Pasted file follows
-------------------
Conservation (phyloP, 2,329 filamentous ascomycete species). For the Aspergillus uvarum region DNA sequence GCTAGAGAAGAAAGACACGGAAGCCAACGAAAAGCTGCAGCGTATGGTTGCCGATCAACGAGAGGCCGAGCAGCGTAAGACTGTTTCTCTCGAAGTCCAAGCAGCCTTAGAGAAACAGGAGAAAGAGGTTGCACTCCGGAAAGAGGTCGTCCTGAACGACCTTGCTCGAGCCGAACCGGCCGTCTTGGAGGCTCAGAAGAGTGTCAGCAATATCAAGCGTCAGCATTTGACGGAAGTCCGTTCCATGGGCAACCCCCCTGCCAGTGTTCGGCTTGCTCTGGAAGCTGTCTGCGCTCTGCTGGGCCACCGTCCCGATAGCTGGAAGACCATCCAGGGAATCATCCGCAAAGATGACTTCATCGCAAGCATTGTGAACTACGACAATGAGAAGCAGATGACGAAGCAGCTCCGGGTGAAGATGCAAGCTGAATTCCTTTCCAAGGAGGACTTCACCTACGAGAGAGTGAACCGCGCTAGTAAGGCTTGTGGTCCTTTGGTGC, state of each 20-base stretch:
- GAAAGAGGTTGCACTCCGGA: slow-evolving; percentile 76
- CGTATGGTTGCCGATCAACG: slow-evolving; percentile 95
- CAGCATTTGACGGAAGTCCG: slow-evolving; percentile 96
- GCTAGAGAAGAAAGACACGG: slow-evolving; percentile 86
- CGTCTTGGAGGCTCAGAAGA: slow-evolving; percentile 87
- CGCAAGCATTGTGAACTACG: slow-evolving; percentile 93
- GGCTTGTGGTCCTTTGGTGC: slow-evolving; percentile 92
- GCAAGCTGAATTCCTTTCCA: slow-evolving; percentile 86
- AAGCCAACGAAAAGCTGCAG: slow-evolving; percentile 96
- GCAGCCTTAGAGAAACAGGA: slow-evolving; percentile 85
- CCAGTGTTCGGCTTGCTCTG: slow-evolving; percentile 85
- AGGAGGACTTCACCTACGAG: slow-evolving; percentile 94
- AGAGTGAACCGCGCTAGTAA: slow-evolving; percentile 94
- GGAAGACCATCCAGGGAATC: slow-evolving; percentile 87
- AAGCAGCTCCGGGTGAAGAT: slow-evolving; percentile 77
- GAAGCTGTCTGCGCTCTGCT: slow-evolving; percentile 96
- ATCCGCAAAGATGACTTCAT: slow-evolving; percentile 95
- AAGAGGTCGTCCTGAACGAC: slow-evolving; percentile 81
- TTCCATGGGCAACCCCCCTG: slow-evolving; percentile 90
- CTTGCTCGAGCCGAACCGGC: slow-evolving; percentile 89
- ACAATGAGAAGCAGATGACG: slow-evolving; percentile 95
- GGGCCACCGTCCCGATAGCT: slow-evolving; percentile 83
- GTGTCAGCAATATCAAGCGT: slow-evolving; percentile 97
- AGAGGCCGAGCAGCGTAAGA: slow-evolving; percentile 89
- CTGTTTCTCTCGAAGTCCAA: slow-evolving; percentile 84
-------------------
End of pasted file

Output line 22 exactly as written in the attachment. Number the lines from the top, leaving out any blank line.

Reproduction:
- ACAATGAGAAGCAGATGACG: slow-evolving; percentile 95